Tag Archives: planned community

To Get the “Look,” Avoid These Mistakes

Want a fresh look for your home, and want to do it yourself? Here are some decorating mistakes to avoid:1. Too many colors. Try to keep the paint colors in your home to a minimum – two or three at most. And, if possible, use one carpet throughout the entire house. A plethora of colors will make your home feel chopped up and stop the visual flow of your spaces.

2. Busy fabrics on large pieces.Think of your sofa and sectional as background. Select simple fabrics for them, preferably without much color or pattern variation. Think of these large furniture pieces as something akin to your “basic black” dress. You can dress them up or dress them down. Save the patterned fabrics for pillows or drapes.  Use accessories – like art, area rugs or throws – to bring the “punch” into your rooms.

3. Layout unbalanced. When arranging your furniture, be careful not to put all the heavy pieces on one side of the room. If you have something tall (like an armoire) on one wall, try to balance it with, for example, a large picture on the opposite wall.

4. Too much stuff. A good rule of thumb is this: Think of everything you want to put into a room, and then cut it in half.
5. No theme. The eclectic look is great, but – for it to be successful – it needs a theme, be it style, topic or color. In our Stillwatermodel home at Newport Cove, our waterfront development on the Chain O’ Lakes, the theme is nautical and color-centered, using a palette of white, blue and tan. This 2,215-square-foot home offers three bedrooms, 2.5 baths, a full basement with nine-foot walls and an optional bonus room over the 2.5-car garage. It is in the community’s Cottages neighborhood, an area where the homeowners’ association takes care of all landscaping maintenance and snow removal.

Homes With Benefits

You may have heard the words “planned community” or “planned urban development (PUD),” but what do those words mean to a home buyer? In the simplest sense they indicate that, when the property was zoned, certain amenities were built into the plan. The land wasn’t just cut up into as many home sites as possible. Instead, space was left for common areas – for parks, natural habitats, green belts, perhaps a stand of old trees. A “planned community” also means that the development has certain guidelines and standards which typically are higher than the normal zoning code. Perhaps all the architecture is required to be the same “style”. Maybe all roofs must be the same color. Some PUDs prevent the permanent parking of commercial vehicles – boats or campers, as examples, or limit the numbers of pets homeowners can shelter.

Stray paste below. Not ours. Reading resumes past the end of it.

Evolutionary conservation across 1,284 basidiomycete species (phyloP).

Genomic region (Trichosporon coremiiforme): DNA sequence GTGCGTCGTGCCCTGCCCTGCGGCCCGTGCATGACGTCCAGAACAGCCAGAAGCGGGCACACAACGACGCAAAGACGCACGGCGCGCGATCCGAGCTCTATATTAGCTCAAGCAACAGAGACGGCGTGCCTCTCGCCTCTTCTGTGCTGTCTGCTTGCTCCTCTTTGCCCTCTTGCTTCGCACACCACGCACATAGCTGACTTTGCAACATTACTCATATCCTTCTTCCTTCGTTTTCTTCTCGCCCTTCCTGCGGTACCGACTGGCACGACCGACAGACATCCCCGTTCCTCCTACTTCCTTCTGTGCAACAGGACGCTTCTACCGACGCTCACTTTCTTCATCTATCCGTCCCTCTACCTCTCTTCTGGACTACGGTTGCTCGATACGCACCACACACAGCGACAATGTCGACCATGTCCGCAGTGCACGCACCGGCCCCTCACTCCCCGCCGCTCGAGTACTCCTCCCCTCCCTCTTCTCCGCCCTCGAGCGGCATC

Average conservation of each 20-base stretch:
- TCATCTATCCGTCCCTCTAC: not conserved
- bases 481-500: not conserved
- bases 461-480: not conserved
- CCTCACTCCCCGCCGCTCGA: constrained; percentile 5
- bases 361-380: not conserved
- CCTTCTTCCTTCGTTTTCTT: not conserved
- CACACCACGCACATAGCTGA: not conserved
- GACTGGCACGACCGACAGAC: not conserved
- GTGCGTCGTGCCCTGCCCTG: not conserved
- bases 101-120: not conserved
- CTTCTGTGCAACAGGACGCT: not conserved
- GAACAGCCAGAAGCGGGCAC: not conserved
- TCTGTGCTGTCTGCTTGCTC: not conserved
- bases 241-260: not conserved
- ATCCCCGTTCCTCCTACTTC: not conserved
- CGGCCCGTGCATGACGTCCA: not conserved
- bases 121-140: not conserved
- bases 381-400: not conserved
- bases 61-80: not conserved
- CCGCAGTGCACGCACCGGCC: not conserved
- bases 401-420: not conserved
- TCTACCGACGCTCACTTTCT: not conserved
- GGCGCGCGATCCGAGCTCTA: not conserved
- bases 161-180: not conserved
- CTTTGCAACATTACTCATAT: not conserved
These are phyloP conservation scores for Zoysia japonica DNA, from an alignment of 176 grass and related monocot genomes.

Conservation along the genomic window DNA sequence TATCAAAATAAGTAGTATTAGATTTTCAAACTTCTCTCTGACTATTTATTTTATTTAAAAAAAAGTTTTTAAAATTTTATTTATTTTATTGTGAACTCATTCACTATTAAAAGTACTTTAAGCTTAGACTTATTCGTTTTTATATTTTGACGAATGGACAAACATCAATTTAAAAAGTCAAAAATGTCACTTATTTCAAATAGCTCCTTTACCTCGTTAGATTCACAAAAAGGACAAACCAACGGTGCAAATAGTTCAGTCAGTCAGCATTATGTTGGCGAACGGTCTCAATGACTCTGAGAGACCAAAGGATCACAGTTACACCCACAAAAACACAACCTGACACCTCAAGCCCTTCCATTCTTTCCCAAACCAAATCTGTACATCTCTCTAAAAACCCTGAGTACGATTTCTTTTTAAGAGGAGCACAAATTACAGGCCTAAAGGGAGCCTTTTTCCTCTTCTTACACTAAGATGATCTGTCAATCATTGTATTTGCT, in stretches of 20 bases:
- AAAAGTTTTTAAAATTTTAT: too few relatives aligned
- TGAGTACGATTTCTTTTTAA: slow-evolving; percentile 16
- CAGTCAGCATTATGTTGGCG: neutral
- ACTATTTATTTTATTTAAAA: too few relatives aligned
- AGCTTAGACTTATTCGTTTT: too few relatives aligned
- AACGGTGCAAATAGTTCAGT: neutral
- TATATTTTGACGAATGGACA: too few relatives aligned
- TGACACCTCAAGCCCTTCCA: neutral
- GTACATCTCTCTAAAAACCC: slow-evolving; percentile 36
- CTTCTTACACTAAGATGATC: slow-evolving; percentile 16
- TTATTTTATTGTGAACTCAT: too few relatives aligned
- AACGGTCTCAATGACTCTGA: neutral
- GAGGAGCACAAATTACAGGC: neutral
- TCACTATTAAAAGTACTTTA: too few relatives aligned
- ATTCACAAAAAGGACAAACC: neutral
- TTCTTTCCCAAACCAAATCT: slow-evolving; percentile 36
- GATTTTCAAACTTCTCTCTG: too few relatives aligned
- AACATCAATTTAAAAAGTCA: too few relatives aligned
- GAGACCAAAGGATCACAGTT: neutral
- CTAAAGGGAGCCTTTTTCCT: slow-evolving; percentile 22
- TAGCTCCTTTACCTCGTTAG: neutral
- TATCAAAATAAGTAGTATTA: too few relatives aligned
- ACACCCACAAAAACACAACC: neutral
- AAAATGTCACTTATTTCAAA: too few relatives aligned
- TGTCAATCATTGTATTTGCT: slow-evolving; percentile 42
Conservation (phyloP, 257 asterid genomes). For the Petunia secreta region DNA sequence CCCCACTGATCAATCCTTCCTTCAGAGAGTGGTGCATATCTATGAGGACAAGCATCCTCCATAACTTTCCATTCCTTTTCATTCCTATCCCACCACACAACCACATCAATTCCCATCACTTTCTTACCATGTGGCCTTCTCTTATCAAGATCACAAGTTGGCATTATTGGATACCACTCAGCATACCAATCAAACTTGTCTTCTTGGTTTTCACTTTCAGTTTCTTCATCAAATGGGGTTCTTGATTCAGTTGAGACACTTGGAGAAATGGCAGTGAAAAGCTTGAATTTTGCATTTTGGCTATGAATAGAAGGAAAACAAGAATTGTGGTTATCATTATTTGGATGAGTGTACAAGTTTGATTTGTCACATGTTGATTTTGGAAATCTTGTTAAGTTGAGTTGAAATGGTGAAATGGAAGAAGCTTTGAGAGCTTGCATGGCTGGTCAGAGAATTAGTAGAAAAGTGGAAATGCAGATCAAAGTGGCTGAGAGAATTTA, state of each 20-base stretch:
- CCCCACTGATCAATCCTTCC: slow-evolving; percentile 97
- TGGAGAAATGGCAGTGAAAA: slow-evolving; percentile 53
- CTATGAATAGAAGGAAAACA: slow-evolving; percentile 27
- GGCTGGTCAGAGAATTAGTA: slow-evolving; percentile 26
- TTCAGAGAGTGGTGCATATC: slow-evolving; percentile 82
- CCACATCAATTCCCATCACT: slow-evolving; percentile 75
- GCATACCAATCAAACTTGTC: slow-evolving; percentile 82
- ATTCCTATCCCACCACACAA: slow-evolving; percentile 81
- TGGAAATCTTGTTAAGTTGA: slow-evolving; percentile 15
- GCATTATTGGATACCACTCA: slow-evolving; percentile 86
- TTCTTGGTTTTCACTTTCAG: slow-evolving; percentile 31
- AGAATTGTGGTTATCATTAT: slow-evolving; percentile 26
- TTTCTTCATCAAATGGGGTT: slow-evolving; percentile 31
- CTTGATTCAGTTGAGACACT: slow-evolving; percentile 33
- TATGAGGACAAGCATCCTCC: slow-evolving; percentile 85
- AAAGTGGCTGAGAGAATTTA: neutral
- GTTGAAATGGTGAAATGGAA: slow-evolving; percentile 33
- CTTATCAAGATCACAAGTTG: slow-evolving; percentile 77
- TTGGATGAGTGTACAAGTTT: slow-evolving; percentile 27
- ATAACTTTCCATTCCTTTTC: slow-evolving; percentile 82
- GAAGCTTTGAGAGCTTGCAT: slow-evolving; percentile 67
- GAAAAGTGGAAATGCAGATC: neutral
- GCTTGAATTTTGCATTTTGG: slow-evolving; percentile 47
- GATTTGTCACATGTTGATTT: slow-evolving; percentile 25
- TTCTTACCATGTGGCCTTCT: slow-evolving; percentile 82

Today governmental bodies and municipalities encourage PUDs, especially for significant pieces of land being developed. This allows the land to be thoughtfully designed. In a sense, it’s urban planning on a small scale.

Lifestyle, convenience and aesthetics draw people to planned development. Our Newport Cove community on the Chain O’ Lakes is one example. Homeowners say they have moved there for the waterfront lifestyle and the quality environment. “We want a place where our friends, our kids and grandkids will want to visit,” is something we hear time and again.
Housing choices
Planned communities typically offer variety in the size and type of houses. Maintenance-free smaller houses, like Newport Cove’s Cottages, meet the need of empty nesters or second-home buyers. Custom-designed larger homes satisfy a growing family. Houses built using universal design or aging-in-place principles assure a home that will meet owners’ changing needs. What ties these housing choices together is not uniformity, but rather attention to details that cultivate community. Front porches and shared common grounds allow neighbors to know one another and congregate as they see fit.

 Architectural integrity
 Architectural guidelines assure integrity in the look and building quality of a planned community. Adherence to these guidelines creates a consistently pleasing environment. For example, all the homes at Newport Cove use a coastal-style architecture featuring siding and stone facades, all with white trim, and this brings a bright, clean look to the community.
Vacationing where you live is a theme of many planned communities. Recreation possibilities may include golf, fishing and boating. New, state-of-the-art, easy-maintenances homes allow for more time to enjoy these amenities. At Newport Cove owners can be seen congregating on the walking paths, strolling along the lake, picnicking in the community gazebo, fishing from the piers and – of course – spending time in their boats.
Open space

Land planning is important in a PUD. Attractive natural landscapes with open spaces are increasingly appealing to buyers. Carefully constructed street scenes and walking paths provide views of the natural environments. For example, Newport Cove’s  acres of wild flowers and natural grasses will add more and more interest to the environment as the years go on.
If you were planning a community what would you want to include?